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Resources on Elinor Ostrom

[Note: This is a work in progress]

Elinor Ostrom is the guru of CPR regimes; anyone interested should look into her fascinating and highly-regarded work, particularly
her seminal and extensively researched Governing the Commons (1990). Here is a review.

A profile of Ostrom, who is a member of the National Academies of Science and and Editor of its Proceedings, is here:

Her work can be found here: http://scholar.google.co.jp/scholar?q=Ostrom,+Elinor&hl=en&btnG=Search

here: http://de.scientificcommons.org/elinor_ostrom

and here: http://dlc.dlib.indiana.edu/dlc/browse?value=Ostrom%2C+Elinor&type=author

[She is a member of the American Academy of Arts and Sciences, the National Academy of Sciences, and the American Philosophical Society,
and a recipient of a number of prestigious awards. Her other books include Rules, Games, and Common-Pool Resources (1994); The Commons in the New Millennium: Challenges and Adaptations (2003); The Samaritan’s Dilemma: The Political Economy of Development Aid (2005); Understanding Institutional Diversity (2005); and Understanding Knowledge as a Commons: From Theory to Practice (2007).]

Here is one link to get readers started:

Elinor Ostrom et al.,
Revisiting the Commons: Local Lessons, Global Challenges, Science 9
April 1999: http://conservationcommons.org/media/document/docu-wyycyz.pdf

Here is one general bibliography on commons research: http://www.indiana.edu/~workshop/wsl/tragedy.htm

1.  Here are the statements from the 2009 Nobel Prize committee:

a.  From the press release:

Elinor Ostrom has demonstrated how common property can be successfully managed by user associations. Oliver Williamson has
developed a theory where business firms serve as structures for
conflict resolution. Over the last three decades these seminal
contributions have advanced economic governance research from the
fringe to the forefront of scientific attention.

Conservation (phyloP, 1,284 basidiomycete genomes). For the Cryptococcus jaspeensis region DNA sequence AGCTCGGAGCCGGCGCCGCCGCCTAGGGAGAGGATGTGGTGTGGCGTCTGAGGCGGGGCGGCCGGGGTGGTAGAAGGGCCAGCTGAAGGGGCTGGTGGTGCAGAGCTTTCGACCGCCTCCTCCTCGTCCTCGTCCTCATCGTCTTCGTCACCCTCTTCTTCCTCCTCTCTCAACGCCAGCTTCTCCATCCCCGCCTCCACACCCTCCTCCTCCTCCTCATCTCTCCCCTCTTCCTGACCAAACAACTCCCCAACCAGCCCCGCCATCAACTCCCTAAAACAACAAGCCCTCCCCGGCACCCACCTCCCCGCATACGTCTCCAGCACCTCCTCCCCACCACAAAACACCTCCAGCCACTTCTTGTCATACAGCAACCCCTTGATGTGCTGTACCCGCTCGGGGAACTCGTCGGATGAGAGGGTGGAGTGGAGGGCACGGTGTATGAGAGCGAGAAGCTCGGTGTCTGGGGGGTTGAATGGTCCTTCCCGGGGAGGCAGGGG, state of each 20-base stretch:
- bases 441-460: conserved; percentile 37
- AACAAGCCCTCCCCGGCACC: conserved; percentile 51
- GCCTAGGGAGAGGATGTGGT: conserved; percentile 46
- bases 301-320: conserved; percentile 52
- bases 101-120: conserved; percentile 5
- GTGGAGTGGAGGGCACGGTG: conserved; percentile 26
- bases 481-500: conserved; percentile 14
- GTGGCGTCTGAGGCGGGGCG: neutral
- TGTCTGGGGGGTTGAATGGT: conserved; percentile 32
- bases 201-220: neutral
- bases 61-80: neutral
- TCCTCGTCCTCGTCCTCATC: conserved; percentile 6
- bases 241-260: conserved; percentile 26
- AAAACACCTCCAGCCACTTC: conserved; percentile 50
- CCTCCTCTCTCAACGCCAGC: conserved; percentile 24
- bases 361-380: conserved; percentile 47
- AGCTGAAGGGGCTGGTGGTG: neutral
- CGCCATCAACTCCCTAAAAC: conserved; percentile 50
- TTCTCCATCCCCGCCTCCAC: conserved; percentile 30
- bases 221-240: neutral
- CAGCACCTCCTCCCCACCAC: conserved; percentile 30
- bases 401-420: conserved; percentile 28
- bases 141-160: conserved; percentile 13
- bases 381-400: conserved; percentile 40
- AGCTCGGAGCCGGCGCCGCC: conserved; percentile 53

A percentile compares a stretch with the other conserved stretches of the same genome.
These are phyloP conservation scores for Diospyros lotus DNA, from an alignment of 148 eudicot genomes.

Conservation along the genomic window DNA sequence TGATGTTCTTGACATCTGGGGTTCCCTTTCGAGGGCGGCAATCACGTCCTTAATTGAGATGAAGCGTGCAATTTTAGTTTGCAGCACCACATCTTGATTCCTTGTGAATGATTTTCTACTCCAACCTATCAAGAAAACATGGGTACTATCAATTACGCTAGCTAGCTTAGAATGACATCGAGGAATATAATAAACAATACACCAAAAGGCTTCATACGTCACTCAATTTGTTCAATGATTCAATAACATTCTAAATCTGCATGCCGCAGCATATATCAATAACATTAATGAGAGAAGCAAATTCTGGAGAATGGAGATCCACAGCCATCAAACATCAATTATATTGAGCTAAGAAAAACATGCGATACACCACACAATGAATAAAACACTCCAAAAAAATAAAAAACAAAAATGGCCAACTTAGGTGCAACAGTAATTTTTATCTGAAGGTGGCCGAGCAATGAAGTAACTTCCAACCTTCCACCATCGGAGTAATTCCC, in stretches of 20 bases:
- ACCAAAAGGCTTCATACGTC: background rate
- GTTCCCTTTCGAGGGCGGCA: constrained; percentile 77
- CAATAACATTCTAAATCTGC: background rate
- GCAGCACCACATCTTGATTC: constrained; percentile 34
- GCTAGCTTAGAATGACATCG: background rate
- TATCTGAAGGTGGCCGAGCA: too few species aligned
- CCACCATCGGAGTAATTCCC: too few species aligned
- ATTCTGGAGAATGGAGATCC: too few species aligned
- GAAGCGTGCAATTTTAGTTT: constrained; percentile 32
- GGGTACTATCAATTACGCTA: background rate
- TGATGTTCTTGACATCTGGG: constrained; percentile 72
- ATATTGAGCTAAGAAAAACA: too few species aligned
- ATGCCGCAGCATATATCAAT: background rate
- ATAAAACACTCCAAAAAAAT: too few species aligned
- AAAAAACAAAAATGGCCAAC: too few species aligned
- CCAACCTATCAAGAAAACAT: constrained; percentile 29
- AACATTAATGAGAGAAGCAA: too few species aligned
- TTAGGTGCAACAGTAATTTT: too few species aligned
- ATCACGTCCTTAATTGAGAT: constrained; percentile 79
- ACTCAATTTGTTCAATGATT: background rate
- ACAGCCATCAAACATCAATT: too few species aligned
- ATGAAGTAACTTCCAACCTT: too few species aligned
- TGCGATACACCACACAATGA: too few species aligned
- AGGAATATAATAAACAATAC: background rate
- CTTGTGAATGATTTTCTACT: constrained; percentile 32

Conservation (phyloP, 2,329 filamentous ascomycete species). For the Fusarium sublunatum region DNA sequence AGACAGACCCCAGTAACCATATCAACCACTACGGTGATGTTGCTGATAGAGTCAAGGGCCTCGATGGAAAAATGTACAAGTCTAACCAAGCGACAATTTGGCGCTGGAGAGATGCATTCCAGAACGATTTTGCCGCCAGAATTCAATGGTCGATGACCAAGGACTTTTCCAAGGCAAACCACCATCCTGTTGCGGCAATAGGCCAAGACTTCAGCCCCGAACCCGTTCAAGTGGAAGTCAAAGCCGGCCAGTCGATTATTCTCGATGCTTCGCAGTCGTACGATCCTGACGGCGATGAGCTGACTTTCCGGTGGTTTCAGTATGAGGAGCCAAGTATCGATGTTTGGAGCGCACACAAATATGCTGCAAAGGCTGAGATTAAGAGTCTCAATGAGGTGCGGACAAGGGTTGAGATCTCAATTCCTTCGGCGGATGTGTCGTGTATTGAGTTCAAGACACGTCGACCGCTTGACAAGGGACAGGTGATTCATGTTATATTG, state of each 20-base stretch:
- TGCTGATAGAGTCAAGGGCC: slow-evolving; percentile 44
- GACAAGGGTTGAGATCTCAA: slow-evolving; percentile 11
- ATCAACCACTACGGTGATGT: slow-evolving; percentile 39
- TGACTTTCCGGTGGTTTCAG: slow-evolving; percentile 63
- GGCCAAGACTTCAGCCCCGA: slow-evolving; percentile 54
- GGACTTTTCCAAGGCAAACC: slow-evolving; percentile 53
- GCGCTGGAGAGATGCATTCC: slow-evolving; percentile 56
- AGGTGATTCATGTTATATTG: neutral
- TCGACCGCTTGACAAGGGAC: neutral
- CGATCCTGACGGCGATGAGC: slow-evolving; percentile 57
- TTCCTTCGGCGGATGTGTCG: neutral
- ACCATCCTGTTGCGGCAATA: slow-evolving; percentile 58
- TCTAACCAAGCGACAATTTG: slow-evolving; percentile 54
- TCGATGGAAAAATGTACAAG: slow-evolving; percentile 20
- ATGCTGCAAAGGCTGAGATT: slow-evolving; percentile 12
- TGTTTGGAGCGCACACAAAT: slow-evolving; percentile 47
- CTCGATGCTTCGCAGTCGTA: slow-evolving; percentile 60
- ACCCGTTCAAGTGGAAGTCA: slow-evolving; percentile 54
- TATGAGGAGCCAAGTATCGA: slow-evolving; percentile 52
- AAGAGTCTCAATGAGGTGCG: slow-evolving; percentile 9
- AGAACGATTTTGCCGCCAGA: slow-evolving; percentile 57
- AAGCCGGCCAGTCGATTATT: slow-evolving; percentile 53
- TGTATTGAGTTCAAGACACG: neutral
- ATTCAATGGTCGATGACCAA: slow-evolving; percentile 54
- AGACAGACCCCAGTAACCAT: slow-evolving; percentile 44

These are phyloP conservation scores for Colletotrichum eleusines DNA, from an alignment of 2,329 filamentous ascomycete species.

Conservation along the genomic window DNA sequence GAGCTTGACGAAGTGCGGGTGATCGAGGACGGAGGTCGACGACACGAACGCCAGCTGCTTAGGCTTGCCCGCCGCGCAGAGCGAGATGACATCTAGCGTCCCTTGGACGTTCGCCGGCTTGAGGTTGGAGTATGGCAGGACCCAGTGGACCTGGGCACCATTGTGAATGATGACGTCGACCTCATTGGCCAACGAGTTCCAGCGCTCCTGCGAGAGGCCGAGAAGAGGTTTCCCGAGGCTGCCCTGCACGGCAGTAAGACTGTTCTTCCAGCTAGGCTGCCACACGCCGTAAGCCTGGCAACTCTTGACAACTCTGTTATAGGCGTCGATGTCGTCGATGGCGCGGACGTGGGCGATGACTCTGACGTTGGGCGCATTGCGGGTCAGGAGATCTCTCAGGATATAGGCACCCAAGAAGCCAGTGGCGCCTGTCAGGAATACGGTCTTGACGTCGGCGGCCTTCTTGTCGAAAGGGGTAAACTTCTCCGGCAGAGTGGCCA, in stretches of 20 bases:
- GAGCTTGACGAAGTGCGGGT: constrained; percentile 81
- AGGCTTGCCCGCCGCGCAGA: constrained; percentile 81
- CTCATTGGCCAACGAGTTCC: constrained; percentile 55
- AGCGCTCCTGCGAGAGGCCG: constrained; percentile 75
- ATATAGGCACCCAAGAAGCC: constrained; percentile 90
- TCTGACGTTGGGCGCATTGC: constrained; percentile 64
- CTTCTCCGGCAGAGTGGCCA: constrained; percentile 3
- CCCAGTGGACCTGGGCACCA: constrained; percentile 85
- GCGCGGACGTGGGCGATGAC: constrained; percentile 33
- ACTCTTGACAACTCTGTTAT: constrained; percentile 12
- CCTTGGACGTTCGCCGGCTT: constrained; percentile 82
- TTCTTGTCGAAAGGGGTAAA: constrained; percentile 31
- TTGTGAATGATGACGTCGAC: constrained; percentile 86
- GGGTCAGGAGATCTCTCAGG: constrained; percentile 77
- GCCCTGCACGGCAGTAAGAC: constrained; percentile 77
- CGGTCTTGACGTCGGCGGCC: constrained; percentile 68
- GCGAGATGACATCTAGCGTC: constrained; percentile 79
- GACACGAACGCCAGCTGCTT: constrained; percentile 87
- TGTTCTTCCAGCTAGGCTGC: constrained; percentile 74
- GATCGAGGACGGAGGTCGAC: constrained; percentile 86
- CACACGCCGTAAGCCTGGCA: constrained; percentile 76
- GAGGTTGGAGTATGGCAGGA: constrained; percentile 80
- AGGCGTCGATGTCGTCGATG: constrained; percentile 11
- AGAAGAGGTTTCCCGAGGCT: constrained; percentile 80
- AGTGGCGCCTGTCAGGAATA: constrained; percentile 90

Economic transactions take place not
only in markets, but also within firms, associations, households, and
agencies. Whereas economic theory has comprehensively illuminated the
virtues and limitations of markets, it has traditionally paid less
attention to other institutional arrangements. The research of Elinor
Ostrom and Oliver Williamson demonstrates that economic analysis can
shed light on most forms of social organization.

Elinor Ostrom has challenged
the conventional wisdom that common property is poorly managed and
should be either regulated by central authorities or privatized.

Based on numerous studies of user-managed fish stocks, pastures, woods,
lakes, and groundwater basins, Ostrom concludes that the outcomes are,
more often than not, better than predicted by standard theories. She
observes that resource users frequently develop sophisticated
mechanisms for decision-making and rule enforcement to handle conflicts
of interest, and she characterizes the rules that promote successful

b.  The background explanation is useful and contains a pointed criticism of many centrally-directed approaches to common pool resources (emphasis added):

If we want to halt the degradation of our natural environment and prevent a repetition of the many collapses
of natural-resource stocks experienced in the past, we should learn
from the successes and failures of common-property regimes. Ostrom’s
work teaches us novel lessons about the deep mechanisms that sustain
cooperation in human societies.

It has frequently been suggested that common ownership entails excessive resource utilization, and that it is
advisable to reduce utilization either by imposing government
regulations, such as taxes or quotas, or by privatizing the resource.
theoretical argument is simple: each user weighs private benefits
against private costs, thereby neglecting the negative impact on others.

However, based on numerous empirical studies of natural-resource management, Elinor Ostrom has concluded that common
property is often surprisingly well managed. Thus, the standard
theoretical argument against common property is overly simplistic.
It neglects the fact that users themselves can both create and enforce rules that mitigate overexploitation.
The standard argument also neglects the practical difficulties associated with privatization and government regulation. …

There are many …. examples which indicate that user-management of local resources has been more
successful than management by outsiders. …

[T]he main lesson is that common
property is often managed on the basis of rules and procedures that
have evolved over long periods of time.
As a result they are more
adequate and subtle than outsiders – both politicians and social
scientists – have tended to realize. Beyond showing that
self-governance can be feasible and successful, Ostrom also elucidates